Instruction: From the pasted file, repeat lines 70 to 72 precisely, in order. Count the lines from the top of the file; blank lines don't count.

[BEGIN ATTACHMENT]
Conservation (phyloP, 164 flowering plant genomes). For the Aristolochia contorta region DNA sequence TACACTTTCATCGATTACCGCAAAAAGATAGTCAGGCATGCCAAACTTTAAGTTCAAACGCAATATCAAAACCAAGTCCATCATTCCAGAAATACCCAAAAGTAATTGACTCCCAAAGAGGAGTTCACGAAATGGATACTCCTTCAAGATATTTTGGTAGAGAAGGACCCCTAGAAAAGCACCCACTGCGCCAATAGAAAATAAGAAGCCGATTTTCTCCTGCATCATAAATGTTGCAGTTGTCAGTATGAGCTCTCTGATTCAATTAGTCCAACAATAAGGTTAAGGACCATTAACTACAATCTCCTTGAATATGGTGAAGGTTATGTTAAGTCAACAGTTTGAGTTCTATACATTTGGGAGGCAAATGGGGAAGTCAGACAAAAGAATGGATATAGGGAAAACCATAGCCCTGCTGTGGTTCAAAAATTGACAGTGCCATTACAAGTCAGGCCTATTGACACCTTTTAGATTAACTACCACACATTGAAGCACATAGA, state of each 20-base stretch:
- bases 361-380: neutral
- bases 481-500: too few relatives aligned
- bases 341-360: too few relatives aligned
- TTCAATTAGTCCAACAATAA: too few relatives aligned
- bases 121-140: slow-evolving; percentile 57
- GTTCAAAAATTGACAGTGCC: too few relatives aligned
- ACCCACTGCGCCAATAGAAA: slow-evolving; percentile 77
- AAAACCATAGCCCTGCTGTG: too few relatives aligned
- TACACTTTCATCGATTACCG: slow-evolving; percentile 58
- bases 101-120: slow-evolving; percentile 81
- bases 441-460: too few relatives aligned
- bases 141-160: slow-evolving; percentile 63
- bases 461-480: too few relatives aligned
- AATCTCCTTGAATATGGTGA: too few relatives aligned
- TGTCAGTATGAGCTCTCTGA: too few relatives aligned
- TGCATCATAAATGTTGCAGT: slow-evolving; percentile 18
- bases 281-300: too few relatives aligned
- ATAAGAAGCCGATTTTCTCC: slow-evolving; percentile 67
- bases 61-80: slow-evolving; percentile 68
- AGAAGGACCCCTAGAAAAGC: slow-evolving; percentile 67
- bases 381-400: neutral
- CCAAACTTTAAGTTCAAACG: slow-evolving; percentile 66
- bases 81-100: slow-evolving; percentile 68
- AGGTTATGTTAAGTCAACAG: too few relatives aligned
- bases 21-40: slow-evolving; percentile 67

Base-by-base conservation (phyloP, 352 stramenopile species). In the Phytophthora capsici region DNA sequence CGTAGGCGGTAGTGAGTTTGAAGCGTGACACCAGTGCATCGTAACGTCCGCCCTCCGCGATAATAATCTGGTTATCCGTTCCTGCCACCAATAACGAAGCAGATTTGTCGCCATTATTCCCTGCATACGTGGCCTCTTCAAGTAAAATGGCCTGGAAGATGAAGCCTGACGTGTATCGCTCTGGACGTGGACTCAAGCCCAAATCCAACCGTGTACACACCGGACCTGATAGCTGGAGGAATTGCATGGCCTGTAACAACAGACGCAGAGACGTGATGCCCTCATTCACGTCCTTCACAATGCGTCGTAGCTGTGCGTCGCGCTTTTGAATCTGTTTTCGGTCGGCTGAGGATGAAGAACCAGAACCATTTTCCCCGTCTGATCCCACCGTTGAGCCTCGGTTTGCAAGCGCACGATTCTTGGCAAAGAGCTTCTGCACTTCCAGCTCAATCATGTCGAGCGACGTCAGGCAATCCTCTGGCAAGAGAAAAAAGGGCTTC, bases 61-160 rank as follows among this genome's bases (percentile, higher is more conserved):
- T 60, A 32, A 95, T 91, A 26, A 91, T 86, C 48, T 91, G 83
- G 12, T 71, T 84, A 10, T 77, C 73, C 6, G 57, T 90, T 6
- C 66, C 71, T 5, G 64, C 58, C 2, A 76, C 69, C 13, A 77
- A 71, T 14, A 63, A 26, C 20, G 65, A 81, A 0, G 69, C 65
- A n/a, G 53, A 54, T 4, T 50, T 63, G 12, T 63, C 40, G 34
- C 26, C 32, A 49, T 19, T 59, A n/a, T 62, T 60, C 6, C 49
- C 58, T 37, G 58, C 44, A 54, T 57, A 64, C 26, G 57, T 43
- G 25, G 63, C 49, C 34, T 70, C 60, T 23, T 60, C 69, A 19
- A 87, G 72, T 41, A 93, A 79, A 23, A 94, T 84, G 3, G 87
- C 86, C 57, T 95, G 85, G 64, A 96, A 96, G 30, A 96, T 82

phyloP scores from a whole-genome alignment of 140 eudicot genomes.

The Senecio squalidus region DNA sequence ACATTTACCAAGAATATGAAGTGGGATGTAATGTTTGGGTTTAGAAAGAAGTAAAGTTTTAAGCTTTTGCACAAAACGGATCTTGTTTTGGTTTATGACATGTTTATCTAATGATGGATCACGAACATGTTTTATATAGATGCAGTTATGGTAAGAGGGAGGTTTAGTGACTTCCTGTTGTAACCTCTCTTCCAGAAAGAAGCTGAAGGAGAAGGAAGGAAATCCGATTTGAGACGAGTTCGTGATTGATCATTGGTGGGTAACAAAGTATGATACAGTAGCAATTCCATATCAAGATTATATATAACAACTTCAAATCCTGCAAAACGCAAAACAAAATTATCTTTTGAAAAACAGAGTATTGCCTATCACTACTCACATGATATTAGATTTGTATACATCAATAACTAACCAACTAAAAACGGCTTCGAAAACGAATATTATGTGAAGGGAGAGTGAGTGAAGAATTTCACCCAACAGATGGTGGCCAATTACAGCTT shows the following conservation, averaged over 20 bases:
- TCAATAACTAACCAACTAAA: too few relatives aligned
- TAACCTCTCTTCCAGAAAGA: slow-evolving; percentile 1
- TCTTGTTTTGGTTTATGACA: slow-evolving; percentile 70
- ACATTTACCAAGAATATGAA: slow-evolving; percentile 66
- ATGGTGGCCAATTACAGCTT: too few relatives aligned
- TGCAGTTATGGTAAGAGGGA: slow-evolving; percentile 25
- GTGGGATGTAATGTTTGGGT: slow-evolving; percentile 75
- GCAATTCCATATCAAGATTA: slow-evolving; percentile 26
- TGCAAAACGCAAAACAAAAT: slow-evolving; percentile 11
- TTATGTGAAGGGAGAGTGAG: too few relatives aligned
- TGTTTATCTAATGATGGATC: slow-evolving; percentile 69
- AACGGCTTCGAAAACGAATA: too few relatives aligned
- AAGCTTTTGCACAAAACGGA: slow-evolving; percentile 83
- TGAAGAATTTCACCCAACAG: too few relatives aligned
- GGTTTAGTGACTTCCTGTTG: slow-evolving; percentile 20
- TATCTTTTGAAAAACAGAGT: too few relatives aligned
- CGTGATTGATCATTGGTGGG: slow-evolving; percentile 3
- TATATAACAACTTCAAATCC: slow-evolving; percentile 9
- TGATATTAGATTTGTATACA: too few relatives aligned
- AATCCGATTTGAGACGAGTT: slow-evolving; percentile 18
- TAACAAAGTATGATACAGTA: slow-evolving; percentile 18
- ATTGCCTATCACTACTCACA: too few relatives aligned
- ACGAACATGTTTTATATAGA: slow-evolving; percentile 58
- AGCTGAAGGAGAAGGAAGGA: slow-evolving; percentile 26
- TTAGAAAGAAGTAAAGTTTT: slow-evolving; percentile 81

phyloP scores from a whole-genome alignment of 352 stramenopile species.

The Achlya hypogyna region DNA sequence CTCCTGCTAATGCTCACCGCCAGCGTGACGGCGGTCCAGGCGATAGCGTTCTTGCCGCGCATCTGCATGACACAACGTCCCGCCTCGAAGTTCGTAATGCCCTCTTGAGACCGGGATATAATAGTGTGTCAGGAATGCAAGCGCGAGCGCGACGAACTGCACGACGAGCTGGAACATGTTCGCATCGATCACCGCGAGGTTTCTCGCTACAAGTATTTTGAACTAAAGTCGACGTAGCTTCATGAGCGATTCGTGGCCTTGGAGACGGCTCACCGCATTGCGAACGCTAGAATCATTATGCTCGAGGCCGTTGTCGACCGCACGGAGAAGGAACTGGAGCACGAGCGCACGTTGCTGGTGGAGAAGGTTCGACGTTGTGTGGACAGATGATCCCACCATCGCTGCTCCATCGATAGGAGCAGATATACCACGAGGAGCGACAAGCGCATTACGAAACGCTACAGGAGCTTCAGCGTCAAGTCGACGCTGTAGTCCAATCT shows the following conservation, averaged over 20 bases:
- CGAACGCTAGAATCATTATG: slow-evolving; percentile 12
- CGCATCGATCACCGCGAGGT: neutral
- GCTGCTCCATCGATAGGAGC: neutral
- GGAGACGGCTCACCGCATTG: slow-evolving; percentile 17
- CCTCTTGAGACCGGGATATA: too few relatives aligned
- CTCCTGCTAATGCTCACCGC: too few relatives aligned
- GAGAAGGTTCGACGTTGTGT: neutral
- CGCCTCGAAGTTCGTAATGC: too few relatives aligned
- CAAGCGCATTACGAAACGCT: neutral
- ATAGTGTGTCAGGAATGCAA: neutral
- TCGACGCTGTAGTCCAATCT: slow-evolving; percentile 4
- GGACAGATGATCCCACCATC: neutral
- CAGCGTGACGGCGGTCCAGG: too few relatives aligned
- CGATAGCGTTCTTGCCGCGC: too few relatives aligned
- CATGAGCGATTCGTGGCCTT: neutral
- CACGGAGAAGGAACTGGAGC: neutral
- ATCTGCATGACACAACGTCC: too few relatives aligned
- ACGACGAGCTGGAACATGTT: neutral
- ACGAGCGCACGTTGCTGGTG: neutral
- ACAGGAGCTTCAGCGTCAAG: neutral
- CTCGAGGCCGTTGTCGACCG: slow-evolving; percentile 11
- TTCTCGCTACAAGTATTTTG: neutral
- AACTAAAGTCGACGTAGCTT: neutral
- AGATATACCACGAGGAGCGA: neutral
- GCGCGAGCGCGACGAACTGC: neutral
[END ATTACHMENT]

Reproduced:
- GGAGACGGCTCACCGCATTG: slow-evolving; percentile 17
- CCTCTTGAGACCGGGATATA: too few relatives aligned
- CTCCTGCTAATGCTCACCGC: too few relatives aligned